John Coltrane    “Alabama”   (1963)  Written in response to the 16th Street Baptist Church bombing on September 15, 1963, an attack by the Ku Klux Klan in Birmingham, Alabama, that killed four African-American girls.

Another song in reaction to the Birmingham church bombing: Nina Simone performs “Mississippi Goddamn.”    (1964)

“Blowin’ in the Wind”  (1963)      Bob Dylan,

Bob Dylan“Masters of War”  (1963)

“Eyes on the Prize,”   Mavis Staples.

Bettye Lavette and Jon Bon Jovi    “A Change Gonna Come”  (Obama Inaugural, 2009).  Written by Sam Cooke.   LYRICS.

“Goodbye Earl” (2009).   Dixie Chicks.

Kendrick Lamar.    “Alright”   (2015)  LYRICS

April 16   Quiescence and Resistance in the 1960s and ’70s

Read: George Lipsitz, “Who’ll Stop the Rain” (1994). (Course Reserves).
On YouTube, listen to songs mentioned by Lipsitz.

Write 300 word summary of Lipsitz chapter.
Prior to class, e-mail your summary to Prof. Tullos using the subject line:  1960s.

Percy Faith,   “Theme from A Summer Place”  (1960)

Four Freshmen,   “Their Hearts Were Full of Spring” (1960)

Beach Boys,  “Their Hearts Were Full of Spring”  (1962?)

 Ronettes,   “Be My Baby” (1963)

Beach Boys,  “Don’t Worry Baby”  (1964)

Martha and the Vandellas,     “Dancing in the Streets”  (1964)

Phil Ochs,    “I Ain’t Marching Anymore” (1965)

Sgt. Barry Sadler, “The Ballad of the Green Berets”  (1966)

Aretha Franklin,   “Respect”  (1967), “Do Right Woman, Do Right Man” (1968)

Creedence Clearwater Revival,   “Fortunate Son”  (1969)  LYRICS

Merle Haggard,   “Okie from Muskogee”  (1969)   Read about.

Neil Young,    “Ohio” (1970)  Read about.

Janis Joplin     “Little Girl Blue”  (1969?)

Carly Simon,   “That’s the Way I Always Heard It Should Be”   (1971)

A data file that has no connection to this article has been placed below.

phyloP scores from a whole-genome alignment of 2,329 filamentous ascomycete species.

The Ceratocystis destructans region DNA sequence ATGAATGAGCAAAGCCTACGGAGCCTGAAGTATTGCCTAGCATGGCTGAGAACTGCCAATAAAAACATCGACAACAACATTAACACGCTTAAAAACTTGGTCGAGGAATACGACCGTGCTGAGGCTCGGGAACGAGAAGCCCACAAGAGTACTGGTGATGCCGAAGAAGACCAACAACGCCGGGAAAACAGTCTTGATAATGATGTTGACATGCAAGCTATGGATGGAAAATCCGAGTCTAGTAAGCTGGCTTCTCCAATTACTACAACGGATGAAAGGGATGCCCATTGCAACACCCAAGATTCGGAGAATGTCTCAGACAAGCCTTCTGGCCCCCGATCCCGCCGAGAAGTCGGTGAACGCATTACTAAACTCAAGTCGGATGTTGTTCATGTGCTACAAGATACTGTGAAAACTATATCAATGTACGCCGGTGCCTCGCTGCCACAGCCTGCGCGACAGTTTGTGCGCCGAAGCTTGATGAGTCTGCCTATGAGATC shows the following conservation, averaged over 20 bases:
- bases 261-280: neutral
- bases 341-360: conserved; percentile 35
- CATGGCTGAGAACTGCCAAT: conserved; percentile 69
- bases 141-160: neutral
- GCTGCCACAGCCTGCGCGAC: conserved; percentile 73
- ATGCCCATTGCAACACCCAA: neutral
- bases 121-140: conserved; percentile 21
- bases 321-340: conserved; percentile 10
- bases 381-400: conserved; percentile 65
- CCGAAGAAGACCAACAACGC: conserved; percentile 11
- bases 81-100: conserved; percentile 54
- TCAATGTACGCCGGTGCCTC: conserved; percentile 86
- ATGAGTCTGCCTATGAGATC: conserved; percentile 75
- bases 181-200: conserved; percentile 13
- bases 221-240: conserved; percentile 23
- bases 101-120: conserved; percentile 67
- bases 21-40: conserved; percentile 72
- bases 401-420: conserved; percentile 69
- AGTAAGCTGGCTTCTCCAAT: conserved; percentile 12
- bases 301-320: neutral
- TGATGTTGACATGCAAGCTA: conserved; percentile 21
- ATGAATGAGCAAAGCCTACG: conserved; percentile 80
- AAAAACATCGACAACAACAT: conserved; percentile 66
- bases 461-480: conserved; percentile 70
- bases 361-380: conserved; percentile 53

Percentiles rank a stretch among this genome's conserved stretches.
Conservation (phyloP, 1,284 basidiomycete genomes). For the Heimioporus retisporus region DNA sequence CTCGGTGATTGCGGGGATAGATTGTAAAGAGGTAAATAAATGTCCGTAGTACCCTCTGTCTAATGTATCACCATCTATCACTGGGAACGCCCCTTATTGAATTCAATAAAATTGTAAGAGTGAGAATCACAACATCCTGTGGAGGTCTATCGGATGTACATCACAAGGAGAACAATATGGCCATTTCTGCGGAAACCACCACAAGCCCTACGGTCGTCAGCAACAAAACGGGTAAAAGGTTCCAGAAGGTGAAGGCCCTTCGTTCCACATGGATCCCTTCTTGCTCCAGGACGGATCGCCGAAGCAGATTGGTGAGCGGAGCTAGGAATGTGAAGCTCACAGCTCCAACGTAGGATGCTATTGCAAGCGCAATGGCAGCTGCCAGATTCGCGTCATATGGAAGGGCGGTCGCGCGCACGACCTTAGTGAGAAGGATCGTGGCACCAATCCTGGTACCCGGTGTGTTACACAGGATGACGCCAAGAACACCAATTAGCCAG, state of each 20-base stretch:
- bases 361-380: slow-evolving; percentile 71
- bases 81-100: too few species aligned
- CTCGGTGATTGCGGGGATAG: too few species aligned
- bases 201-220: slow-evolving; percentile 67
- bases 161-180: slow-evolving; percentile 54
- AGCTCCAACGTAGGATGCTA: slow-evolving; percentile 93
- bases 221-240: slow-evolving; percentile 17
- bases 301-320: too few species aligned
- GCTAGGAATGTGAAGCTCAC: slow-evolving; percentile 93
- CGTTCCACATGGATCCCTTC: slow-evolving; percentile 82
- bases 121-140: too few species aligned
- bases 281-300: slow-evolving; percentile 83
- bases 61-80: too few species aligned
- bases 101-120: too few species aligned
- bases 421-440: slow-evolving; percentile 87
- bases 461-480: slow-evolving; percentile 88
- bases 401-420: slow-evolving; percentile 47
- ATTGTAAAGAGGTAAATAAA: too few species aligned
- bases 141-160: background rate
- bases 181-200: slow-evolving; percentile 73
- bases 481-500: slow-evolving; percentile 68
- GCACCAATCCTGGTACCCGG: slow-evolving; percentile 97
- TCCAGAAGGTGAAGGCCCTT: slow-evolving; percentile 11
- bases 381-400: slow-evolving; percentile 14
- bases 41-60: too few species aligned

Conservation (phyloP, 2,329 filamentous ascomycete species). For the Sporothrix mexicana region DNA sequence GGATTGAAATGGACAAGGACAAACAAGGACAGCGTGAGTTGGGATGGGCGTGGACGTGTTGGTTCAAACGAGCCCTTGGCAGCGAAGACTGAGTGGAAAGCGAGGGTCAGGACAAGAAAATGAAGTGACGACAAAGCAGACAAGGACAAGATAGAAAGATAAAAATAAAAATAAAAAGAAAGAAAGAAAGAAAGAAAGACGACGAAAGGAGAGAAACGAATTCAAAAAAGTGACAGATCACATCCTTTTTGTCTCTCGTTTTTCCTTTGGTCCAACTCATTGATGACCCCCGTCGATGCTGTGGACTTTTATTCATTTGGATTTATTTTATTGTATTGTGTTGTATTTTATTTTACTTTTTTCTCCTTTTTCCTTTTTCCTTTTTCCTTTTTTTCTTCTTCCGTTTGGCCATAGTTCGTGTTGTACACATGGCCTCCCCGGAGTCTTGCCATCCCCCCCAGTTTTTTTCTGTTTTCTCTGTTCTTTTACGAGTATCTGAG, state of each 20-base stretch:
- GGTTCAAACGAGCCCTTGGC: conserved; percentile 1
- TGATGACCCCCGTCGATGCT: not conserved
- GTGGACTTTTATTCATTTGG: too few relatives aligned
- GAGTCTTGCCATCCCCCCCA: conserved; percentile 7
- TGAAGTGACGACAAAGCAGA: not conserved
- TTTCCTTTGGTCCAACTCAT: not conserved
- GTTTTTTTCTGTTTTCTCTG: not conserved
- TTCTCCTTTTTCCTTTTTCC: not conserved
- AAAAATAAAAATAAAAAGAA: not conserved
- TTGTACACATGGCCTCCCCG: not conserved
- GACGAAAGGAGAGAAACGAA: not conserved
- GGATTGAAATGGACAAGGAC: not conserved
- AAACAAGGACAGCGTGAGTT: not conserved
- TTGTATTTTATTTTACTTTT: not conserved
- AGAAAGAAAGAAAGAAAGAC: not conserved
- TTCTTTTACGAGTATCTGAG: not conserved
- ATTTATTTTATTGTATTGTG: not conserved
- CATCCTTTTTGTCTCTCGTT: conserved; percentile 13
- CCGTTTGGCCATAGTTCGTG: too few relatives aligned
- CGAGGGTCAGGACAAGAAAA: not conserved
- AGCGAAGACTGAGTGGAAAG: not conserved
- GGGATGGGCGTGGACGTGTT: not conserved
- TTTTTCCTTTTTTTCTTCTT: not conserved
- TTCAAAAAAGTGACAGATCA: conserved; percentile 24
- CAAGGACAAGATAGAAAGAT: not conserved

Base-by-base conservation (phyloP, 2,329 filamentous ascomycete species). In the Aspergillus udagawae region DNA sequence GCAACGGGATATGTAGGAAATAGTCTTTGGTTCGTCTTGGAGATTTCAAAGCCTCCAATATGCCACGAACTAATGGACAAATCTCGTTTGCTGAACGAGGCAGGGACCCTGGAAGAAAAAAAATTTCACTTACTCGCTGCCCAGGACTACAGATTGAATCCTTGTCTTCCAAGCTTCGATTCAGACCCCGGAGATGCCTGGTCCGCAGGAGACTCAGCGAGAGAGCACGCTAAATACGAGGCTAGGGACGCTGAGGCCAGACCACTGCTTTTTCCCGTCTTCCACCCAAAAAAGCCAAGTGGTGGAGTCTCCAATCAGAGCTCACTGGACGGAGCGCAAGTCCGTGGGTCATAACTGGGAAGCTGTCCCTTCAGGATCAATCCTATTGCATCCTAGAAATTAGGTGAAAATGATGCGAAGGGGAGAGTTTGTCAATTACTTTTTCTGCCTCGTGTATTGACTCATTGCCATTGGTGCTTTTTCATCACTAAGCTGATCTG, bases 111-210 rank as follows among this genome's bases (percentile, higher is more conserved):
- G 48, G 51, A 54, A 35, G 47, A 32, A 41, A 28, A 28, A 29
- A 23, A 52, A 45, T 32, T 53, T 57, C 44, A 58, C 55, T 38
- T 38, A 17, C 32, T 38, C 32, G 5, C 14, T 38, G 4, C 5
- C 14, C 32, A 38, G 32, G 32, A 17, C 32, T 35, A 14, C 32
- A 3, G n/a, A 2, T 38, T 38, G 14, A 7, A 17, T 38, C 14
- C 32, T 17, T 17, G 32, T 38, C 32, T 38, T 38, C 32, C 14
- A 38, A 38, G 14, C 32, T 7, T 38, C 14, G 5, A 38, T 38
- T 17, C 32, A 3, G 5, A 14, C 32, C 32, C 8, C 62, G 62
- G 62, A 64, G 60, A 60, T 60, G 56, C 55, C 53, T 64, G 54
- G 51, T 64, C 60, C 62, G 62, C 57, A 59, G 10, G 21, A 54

Joni Mitchell,    “Hejira”  (1976)  LYRICS

James Brown“The Big Payback”  (1973)

April 21  Origins of Hip Hop

Read:  Tricia Rose,   “All Aboard the Night Train,” (1994).  (Course reserves)

Draw upon Rose’s chapter to write a commentary (one to two pages) about the social and cultural context out of which the musical form “rap” emerged.
Prior to class, e-mail your summary to Prof. Tullos using the subject line:  HIP HOP.

Deep background in African American oral traditions, toasts, boasting talk.  “The Signifying Monkey”
Begin video at approx. 54:30

Hip Hop history. VH1. Part 1 (“And You Don’t Stop)

Part 2

“Rapper’s Delight,”  Sugar Hill Gang, (1979)

The Message” — Grandmaster Flash and the Furious Five, 1982. — LYRICS.

Roxanne’s Revenge” — Roxanne Shante, 1984.– LYRICS
“Roxanne Finally Gets Her Revenge”  New York Times, March 20, 2018.

“Who Protects Us from You?”   1989.  Boogie Down Productions, KRS-One.     LYRICS.

“Ladies First”   — Queen Latifah, 1989.  LYRICS.

“Illegal Search”    LL Cool J  1990  LYRICS

“911 is a Joke”   Public Enemy,  1990.  LYRICS

Fight the Power”   Public Enemy, 1990.  LYRICS

Recommended: Art Crimes: City Walls: United States


April 23  Uneasy Listening: Badlands and Dirty Boulevards

Read: David P. Szatmary, “The Generation X Blues.” (2010).  (Course Reserves)

Write a 300 word summary of Szatmary’s chapter.
Prior to class, e-mail your summary to Prof. Tullos using the subject line:  GEN X .

Generation X (Wikipedia)
to Szatmary’s examples on YouTube, Spotify, etc.

Songs referenced by Szatmary or mentioned in lecture:

Patti Smith,  “Gloria”   (1975)   LYRICS

Bruce Springsteen,   “Badlands” (1978)   LYRICS

Ramones,   “I Wanna Be Sedated”  (1978)  LYRICS

X,   “We’re Desperate”  (1981)  LYRICS

Black Flag“Rise Above”   (1981)  LYRICS

Talking Heads, “Life During Wartime”  (1983)  LYRICS

Bruce Springsteen,  “Born in the USA,”  (1984)
Acoustic Version        LYRICS

The Replacements,     “Bastards of Young”     (1985)  LYRICS

R.E.M.,  “Driver 8”   (1985)  LYRICS

R.E.M.  “Fall on Me”  (1986)  LYRICS

Peter Gabriel,  “Big Time,”  (1986)  LYRICS

Tracy Chapman“Fast Car”    (1988)  LYRICS

Lou Reed,    “Busload of Faith”       (1989)  LYRICS

Lou Reed,  “Dirty Boulevard”    (1989)      LYRICS

Metallica,       “One”    (1989)  LYRICS

My Bloody Valentine, “Shallow” (1992).   Irish band, “Shoegaze” landmark.

Nirvana,   “Heart-Shaped Box”  (1993)  LYRICS

“Dirty South”       Goodie Mob (1995)  LYRICS

Everclear,  “Father of Mine”  (1997)  LYRICS

Read: Riot Girl scene

Sleater-Kinney,   “Jumpers”   (2005)  LYRICS

Jay-Z,   “Hard Knock Life”   (1999)

Jay-Z interviewed by Terri Gross  and discussion of Decoded.

For reference.  Matt Miller,   “Dirty Decade: Rap Music and the US South”     (2008)

Black Eyed Peas ,   “Street Livin'”    (2018)     LYRICS

R.E.M., “These Days” (1986)   LYRICS        “We are hope despite the times.”


April 30.  No Final Exam.